Anatomical Survey (18-20 Weeks)

This detailed ultrasound, generally between weeks 18 to 20 of pregnancy, lasts 20 to 45 minutes if you're having one baby and longer if you're having multiples. This is the most thorough checkup your baby will have before she is born. 

The doctor will check your baby's heart rate and look for abnormalities in her brain, heart, kidneys, and liver, says Jane Chueh, M.D., director of prenatal diagnosis and therapy at Lucile Children's Hospital Stanford, in Palo Alto, California. She'll count your baby's fingers and toes, check for birth defects, examine the placenta, and measure the amniotic fluid level. And she'll probably be able to determine your baby’s sex, although it's not a slam dunk; an experienced tech gets it right more than 95 percent of the time. (If you don't want to know your baby's sex, let her know ahead of time.) 

Third Trimester Ultrasounds

Many moms-to-be don't need an ultrasound in the third trimester. But if your pregnancy is considered high-risk—for example, if you have high blood pressure, bleeding, low levels of amniotic fluid, preterm contractions, or are over age 35 —your doctor may perform in-office, low-resolution ultrasounds during your prenatal visits for reassurance, says Dr. Chueh. You'll also get a follow-up scan if your cervix was covered by the placenta at your 20-week scan.

Doppler Fetal Monitoring

This test is typically performed during the last trimester on women who suffer from gestational diabetes. A regular ultrasound uses sound waves to produce images; this one bounces high-frequency sound waves off circulating red blood cells to measure blood flow and blood pressure. The test will determine if Baby is getting enough blood.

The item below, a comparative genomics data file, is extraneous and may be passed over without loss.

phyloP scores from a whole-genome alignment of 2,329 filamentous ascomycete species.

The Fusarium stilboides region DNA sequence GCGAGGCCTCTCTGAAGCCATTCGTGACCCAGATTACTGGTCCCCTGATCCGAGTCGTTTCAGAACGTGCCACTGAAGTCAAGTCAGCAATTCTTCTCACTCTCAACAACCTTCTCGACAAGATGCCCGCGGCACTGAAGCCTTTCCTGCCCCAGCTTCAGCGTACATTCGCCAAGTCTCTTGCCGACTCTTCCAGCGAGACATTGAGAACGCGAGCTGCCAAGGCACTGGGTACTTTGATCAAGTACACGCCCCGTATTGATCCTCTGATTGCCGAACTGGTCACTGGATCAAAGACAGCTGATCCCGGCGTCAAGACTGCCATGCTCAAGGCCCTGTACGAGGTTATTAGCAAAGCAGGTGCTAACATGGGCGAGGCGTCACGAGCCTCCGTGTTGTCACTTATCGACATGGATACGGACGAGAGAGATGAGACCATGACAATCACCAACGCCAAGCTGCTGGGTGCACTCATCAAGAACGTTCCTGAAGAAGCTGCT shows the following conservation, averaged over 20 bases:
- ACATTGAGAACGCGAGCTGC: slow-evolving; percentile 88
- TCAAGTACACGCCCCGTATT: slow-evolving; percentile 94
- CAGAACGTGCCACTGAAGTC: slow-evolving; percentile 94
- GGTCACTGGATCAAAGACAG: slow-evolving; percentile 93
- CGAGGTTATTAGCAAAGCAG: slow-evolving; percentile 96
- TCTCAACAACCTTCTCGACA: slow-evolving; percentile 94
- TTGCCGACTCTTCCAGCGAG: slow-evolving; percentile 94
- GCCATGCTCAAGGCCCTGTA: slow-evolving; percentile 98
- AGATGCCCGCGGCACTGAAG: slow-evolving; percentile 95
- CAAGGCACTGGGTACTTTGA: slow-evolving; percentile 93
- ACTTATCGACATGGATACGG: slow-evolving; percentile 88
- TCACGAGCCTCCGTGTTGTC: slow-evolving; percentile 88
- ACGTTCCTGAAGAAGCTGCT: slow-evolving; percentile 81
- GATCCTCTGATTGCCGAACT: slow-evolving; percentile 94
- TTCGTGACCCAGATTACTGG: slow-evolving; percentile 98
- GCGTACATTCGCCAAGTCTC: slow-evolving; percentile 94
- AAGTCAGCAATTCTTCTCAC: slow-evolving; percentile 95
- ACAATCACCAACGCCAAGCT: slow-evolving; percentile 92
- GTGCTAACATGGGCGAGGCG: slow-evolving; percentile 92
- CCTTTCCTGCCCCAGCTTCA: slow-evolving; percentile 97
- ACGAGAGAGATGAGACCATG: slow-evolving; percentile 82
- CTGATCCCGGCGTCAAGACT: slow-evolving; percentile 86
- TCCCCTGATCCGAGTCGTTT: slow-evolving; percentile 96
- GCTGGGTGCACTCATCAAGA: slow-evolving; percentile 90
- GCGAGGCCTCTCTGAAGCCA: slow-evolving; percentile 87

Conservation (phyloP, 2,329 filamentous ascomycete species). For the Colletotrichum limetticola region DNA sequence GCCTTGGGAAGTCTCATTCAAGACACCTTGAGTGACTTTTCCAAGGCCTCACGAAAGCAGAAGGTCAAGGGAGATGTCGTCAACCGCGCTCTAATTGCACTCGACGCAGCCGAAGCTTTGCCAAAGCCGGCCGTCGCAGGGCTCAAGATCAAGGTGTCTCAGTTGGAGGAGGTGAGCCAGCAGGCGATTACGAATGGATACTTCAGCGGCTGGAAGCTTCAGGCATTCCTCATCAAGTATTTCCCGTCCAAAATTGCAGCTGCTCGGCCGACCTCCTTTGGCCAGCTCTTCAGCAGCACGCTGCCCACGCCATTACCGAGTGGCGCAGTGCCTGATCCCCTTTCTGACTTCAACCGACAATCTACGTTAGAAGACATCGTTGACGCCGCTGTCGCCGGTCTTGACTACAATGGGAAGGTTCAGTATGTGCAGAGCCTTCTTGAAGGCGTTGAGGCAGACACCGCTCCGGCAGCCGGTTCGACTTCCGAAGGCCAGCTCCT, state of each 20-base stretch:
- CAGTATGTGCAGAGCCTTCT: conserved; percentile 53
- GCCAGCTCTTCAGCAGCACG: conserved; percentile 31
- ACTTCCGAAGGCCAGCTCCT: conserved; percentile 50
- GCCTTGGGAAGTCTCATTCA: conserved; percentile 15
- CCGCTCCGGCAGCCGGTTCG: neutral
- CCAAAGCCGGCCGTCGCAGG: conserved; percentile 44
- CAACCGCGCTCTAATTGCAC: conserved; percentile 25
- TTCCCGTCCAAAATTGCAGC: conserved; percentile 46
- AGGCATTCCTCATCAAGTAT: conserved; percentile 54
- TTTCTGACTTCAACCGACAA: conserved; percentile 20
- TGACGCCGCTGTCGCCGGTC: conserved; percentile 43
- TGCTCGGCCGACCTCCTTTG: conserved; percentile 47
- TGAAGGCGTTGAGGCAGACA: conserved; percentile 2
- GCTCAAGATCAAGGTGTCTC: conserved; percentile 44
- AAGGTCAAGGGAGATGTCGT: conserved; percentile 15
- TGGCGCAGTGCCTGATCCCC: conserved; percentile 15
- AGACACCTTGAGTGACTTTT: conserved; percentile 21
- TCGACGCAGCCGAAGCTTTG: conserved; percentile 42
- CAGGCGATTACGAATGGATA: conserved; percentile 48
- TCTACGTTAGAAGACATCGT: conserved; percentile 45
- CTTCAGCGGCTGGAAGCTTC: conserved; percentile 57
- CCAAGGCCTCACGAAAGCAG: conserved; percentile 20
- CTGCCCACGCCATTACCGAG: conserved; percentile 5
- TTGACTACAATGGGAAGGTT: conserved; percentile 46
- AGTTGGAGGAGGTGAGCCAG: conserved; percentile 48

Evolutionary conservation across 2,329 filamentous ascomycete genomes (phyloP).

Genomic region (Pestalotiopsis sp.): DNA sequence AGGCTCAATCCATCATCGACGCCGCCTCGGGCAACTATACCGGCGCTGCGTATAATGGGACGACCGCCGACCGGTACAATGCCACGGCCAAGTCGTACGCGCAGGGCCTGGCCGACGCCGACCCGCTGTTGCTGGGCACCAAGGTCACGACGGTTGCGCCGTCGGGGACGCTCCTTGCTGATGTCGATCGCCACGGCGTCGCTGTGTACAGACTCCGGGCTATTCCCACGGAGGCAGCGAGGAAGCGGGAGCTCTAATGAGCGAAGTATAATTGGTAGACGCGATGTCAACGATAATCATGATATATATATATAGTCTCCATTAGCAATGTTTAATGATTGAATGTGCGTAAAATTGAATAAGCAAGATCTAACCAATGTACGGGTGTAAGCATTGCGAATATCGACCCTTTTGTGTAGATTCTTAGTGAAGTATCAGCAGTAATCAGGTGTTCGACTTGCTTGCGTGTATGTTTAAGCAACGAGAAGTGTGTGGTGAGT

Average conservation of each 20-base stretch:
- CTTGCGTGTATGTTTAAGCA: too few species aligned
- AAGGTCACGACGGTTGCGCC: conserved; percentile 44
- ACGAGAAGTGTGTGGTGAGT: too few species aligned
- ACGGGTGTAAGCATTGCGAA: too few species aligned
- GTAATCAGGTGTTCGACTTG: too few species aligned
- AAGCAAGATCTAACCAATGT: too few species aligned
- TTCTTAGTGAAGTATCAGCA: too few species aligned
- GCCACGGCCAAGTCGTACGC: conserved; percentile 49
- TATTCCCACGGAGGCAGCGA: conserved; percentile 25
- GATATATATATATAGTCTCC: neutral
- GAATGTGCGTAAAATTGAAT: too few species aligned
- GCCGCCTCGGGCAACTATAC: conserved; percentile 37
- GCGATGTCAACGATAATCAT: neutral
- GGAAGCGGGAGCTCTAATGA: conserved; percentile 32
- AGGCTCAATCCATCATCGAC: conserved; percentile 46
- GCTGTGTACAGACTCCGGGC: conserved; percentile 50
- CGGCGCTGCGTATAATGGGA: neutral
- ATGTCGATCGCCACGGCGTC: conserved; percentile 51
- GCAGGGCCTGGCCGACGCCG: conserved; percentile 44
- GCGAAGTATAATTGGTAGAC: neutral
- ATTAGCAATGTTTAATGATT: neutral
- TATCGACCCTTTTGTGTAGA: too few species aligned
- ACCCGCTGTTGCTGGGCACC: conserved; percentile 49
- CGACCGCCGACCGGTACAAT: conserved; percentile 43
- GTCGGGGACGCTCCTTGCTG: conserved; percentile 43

How Many Ultrasounds Are Safe?

An ultrasound is considered safe for both you and your baby when it's used for medical purposes. Although ultrasounds require no radition, only a trained professional who can interpret the results with accuracy should perform them. Your technician should be schooled in obstetrical ultrasound, preferably at a center accredited by the American Institute of Ultrasound in Medicine

Some medical practices now offer 3D (high quality and lifelike) and 4D (moving picture) ultrasounds, which may help doctors detect certain fetal abnormalities and birth defects. However, these types of exams are also available at fetal portrait studios in places like shopping malls. Experts discourage these “keepsake” ultrasounds since untrained personnel may give out inaccurate information, says Michele Hakakha, M.D., an OB-GYN in Beverly Hills and author of Expecting 411.

Plus, although ultrasounds are safe in medical settings, they might heat tissues or produce bubbles (cavitation) during use. Experts aren’t sure about the long-term effects of heated tissues or cavitation when ultrasounds are conducted outside of a medical need with non-trained professionals. “Therefore, ultrasound scans should be done only when there is a medical need, based on a prescription, and performed by appropriately-trained operators,” according to the FDA in a December 2014 statement